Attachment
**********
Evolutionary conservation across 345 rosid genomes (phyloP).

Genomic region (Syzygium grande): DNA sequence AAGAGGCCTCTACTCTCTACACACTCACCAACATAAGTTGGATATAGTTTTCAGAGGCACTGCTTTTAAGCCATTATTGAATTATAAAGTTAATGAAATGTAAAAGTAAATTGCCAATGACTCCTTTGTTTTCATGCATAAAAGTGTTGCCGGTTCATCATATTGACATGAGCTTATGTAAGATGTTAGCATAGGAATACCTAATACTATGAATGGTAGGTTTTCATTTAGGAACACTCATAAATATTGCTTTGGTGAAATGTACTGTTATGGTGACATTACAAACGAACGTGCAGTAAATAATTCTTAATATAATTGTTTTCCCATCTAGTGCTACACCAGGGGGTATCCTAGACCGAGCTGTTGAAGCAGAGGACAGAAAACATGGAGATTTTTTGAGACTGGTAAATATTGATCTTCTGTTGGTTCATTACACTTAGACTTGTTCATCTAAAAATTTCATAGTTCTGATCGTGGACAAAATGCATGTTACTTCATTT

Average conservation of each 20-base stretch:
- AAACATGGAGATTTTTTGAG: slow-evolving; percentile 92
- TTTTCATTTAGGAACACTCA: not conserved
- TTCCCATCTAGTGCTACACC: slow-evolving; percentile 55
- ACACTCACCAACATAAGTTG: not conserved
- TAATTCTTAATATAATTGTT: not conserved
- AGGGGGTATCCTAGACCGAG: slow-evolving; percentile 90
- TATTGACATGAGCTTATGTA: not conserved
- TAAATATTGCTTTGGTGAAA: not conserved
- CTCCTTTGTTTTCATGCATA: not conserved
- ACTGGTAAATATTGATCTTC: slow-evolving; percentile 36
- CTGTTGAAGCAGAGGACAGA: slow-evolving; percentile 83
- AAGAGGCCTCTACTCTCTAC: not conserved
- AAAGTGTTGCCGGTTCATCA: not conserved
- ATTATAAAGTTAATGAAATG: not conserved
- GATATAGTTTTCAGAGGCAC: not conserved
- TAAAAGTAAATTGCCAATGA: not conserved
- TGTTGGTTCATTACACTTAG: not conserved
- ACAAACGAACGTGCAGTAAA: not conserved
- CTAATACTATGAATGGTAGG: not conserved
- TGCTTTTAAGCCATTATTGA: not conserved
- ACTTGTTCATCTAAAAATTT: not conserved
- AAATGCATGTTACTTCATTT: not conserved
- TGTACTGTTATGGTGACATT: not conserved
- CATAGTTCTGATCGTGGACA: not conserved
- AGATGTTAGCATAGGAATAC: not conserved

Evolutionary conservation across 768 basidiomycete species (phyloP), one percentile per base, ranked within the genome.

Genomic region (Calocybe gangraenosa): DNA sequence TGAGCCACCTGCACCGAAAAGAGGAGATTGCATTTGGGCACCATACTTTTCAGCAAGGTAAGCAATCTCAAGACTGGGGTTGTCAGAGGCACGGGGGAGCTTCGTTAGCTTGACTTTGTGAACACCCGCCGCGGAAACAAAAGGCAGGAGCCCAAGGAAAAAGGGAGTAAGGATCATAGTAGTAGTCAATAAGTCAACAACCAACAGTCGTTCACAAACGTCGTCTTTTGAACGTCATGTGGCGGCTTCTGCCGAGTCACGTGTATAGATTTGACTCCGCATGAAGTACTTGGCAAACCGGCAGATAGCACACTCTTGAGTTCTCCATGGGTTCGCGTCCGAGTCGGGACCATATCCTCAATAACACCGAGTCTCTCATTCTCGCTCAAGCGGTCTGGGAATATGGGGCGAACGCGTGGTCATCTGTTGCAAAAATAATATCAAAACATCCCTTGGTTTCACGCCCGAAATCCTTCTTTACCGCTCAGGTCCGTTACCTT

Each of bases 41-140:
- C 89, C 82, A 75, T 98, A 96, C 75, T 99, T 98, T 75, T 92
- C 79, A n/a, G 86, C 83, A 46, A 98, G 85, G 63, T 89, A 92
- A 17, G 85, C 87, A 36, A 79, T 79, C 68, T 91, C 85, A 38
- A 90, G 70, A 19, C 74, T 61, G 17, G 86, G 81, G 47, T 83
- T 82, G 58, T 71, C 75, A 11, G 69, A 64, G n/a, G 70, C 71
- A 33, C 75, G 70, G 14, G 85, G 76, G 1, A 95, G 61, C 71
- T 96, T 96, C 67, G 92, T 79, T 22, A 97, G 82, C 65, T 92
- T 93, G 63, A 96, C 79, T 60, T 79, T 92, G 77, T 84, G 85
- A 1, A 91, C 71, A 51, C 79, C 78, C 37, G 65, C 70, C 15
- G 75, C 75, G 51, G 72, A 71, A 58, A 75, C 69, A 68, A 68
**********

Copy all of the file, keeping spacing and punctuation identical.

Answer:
Evolutionary conservation across 345 rosid genomes (phyloP).

Genomic region (Syzygium grande): DNA sequence AAGAGGCCTCTACTCTCTACACACTCACCAACATAAGTTGGATATAGTTTTCAGAGGCACTGCTTTTAAGCCATTATTGAATTATAAAGTTAATGAAATGTAAAAGTAAATTGCCAATGACTCCTTTGTTTTCATGCATAAAAGTGTTGCCGGTTCATCATATTGACATGAGCTTATGTAAGATGTTAGCATAGGAATACCTAATACTATGAATGGTAGGTTTTCATTTAGGAACACTCATAAATATTGCTTTGGTGAAATGTACTGTTATGGTGACATTACAAACGAACGTGCAGTAAATAATTCTTAATATAATTGTTTTCCCATCTAGTGCTACACCAGGGGGTATCCTAGACCGAGCTGTTGAAGCAGAGGACAGAAAACATGGAGATTTTTTGAGACTGGTAAATATTGATCTTCTGTTGGTTCATTACACTTAGACTTGTTCATCTAAAAATTTCATAGTTCTGATCGTGGACAAAATGCATGTTACTTCATTT

Average conservation of each 20-base stretch:
- AAACATGGAGATTTTTTGAG: slow-evolving; percentile 92
- TTTTCATTTAGGAACACTCA: not conserved
- TTCCCATCTAGTGCTACACC: slow-evolving; percentile 55
- ACACTCACCAACATAAGTTG: not conserved
- TAATTCTTAATATAATTGTT: not conserved
- AGGGGGTATCCTAGACCGAG: slow-evolving; percentile 90
- TATTGACATGAGCTTATGTA: not conserved
- TAAATATTGCTTTGGTGAAA: not conserved
- CTCCTTTGTTTTCATGCATA: not conserved
- ACTGGTAAATATTGATCTTC: slow-evolving; percentile 36
- CTGTTGAAGCAGAGGACAGA: slow-evolving; percentile 83
- AAGAGGCCTCTACTCTCTAC: not conserved
- AAAGTGTTGCCGGTTCATCA: not conserved
- ATTATAAAGTTAATGAAATG: not conserved
- GATATAGTTTTCAGAGGCAC: not conserved
- TAAAAGTAAATTGCCAATGA: not conserved
- TGTTGGTTCATTACACTTAG: not conserved
- ACAAACGAACGTGCAGTAAA: not conserved
- CTAATACTATGAATGGTAGG: not conserved
- TGCTTTTAAGCCATTATTGA: not conserved
- ACTTGTTCATCTAAAAATTT: not conserved
- AAATGCATGTTACTTCATTT: not conserved
- TGTACTGTTATGGTGACATT: not conserved
- CATAGTTCTGATCGTGGACA: not conserved
- AGATGTTAGCATAGGAATAC: not conserved

Evolutionary conservation across 768 basidiomycete species (phyloP), one percentile per base, ranked within the genome.

Genomic region (Calocybe gangraenosa): DNA sequence TGAGCCACCTGCACCGAAAAGAGGAGATTGCATTTGGGCACCATACTTTTCAGCAAGGTAAGCAATCTCAAGACTGGGGTTGTCAGAGGCACGGGGGAGCTTCGTTAGCTTGACTTTGTGAACACCCGCCGCGGAAACAAAAGGCAGGAGCCCAAGGAAAAAGGGAGTAAGGATCATAGTAGTAGTCAATAAGTCAACAACCAACAGTCGTTCACAAACGTCGTCTTTTGAACGTCATGTGGCGGCTTCTGCCGAGTCACGTGTATAGATTTGACTCCGCATGAAGTACTTGGCAAACCGGCAGATAGCACACTCTTGAGTTCTCCATGGGTTCGCGTCCGAGTCGGGACCATATCCTCAATAACACCGAGTCTCTCATTCTCGCTCAAGCGGTCTGGGAATATGGGGCGAACGCGTGGTCATCTGTTGCAAAAATAATATCAAAACATCCCTTGGTTTCACGCCCGAAATCCTTCTTTACCGCTCAGGTCCGTTACCTT

Each of bases 41-140:
- C 89, C 82, A 75, T 98, A 96, C 75, T 99, T 98, T 75, T 92
- C 79, A n/a, G 86, C 83, A 46, A 98, G 85, G 63, T 89, A 92
- A 17, G 85, C 87, A 36, A 79, T 79, C 68, T 91, C 85, A 38
- A 90, G 70, A 19, C 74, T 61, G 17, G 86, G 81, G 47, T 83
- T 82, G 58, T 71, C 75, A 11, G 69, A 64, G n/a, G 70, C 71
- A 33, C 75, G 70, G 14, G 85, G 76, G 1, A 95, G 61, C 71
- T 96, T 96, C 67, G 92, T 79, T 22, A 97, G 82, C 65, T 92
- T 93, G 63, A 96, C 79, T 60, T 79, T 92, G 77, T 84, G 85
- A 1, A 91, C 71, A 51, C 79, C 78, C 37, G 65, C 70, C 15
- G 75, C 75, G 51, G 72, A 71, A 58, A 75, C 69, A 68, A 68